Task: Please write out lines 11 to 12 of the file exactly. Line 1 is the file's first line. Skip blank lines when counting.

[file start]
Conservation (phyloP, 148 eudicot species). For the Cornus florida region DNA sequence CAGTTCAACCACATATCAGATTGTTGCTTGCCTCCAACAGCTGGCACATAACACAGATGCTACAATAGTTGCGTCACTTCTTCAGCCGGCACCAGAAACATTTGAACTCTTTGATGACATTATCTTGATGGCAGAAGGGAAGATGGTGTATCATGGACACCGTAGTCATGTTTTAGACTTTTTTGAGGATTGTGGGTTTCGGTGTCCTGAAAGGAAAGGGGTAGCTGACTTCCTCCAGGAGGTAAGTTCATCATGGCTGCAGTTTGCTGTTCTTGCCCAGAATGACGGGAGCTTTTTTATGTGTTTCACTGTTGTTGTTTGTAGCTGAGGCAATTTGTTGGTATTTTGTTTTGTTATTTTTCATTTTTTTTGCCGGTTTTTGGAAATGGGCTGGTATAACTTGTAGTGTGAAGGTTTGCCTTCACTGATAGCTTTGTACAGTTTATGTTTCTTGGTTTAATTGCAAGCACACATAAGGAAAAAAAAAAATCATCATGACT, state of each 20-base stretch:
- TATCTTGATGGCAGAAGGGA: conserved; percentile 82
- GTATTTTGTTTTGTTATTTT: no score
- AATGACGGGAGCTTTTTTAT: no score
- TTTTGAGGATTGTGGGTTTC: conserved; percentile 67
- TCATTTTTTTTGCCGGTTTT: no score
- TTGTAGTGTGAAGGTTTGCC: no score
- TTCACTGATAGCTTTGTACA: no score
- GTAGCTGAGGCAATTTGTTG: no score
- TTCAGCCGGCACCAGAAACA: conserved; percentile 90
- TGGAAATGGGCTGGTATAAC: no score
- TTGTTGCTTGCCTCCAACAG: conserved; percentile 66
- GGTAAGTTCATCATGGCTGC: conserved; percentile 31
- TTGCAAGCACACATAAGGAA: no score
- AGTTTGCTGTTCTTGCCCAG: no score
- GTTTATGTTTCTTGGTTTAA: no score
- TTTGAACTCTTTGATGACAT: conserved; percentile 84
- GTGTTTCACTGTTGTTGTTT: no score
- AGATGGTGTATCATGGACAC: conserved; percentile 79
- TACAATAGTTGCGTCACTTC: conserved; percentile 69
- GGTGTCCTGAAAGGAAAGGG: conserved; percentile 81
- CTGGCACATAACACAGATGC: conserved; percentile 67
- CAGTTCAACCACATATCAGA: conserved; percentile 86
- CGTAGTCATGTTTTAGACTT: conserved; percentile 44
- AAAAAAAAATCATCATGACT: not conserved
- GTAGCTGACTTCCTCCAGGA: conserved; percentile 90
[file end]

- TGGAAATGGGCTGGTATAAC: no score
- TTGTTGCTTGCCTCCAACAG: conserved; percentile 66